When you find the right people to build the team that can scale, you also need to give them a framework – guidelines, really – that will help them make daily choices to provide great service for customers even when new situations occur that aren’t explicitly described.
The Incident Command System is a great example of such a system. This system, developed by the US Forest Service, has the following tenets at its core:
1. The system must be organizationally flexible to meet the needs of incidents of any kind and size.
2. Agencies must be able to use the system on a day-to-day basis for routine situations as well as for major emergencies.
3. The system must be sufficiently standard to allow personnel from a variety of agencies and diverse geographic locations to rapidly meld into a common management structure.
4. The system must be cost effective.
Delighting the customer results when the experience exceeds expectations, so how can you better understand the expectations? You can start by asking yourself how you would feel if you were in the customer’s shoes. And if you can exceed those expectations and remove the root cause of the issue at the same time, that would be awesome.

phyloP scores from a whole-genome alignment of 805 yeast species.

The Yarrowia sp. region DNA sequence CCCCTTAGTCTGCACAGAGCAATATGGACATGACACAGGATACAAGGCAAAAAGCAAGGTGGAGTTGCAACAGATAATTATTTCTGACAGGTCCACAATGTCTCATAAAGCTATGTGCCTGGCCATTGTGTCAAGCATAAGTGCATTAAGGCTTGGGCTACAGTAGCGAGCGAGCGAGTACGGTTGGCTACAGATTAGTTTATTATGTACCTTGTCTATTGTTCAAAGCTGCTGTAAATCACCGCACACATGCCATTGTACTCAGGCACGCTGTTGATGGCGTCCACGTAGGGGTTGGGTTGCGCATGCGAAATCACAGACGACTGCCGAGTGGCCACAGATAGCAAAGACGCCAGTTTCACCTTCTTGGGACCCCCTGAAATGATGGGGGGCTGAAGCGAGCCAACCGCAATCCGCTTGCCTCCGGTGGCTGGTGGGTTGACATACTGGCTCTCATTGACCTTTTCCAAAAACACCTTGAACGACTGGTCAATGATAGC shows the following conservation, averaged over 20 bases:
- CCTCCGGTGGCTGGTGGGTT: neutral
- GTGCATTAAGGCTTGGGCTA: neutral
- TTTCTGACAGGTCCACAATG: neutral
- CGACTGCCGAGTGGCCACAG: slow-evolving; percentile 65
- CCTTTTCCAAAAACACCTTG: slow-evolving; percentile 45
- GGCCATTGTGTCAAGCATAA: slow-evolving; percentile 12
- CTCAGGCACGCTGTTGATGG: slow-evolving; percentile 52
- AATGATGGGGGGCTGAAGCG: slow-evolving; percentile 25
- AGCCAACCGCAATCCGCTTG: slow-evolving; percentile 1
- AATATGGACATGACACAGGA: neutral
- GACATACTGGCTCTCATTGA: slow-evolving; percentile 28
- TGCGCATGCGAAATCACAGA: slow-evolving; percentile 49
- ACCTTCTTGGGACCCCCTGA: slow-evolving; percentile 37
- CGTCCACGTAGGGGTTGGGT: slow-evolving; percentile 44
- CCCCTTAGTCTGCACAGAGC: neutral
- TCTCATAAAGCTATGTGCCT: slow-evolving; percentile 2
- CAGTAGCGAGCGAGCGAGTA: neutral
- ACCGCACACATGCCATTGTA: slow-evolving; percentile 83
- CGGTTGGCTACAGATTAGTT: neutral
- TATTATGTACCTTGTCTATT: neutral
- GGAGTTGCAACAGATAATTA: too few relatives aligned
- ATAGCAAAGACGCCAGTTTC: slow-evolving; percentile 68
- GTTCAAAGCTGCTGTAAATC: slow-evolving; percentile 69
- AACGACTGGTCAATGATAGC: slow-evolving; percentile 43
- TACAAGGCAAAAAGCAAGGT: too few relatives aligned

So that leads to another set of questions. How can you exceed customer expectations while removing root causes at the same time? Using a process like the Incident Command System can be an answer – and you should know that there’s no silver bullet in systems, technology, or process. But you can put steps in place that make what you do repeatable and better.
What Tools Do You Need To Scale Customer Support?
At the beginning, you really don’t need much. A simple VOIP tool might suffice for phone, and a shared Gmail inbox for inbound questions. And you will quickly need a bit more. As you grow you need to build systems that solve the present need of the business and can scale as well.
An example is case management – at the beginning you might need a relatively simple tool like UserVoice or Desk.com or Zendesk or Helpscout to manage cases. As you need more people to handle cases, as you take on additional channels (apps, social media, etc), you may find that you have a more complex workflow.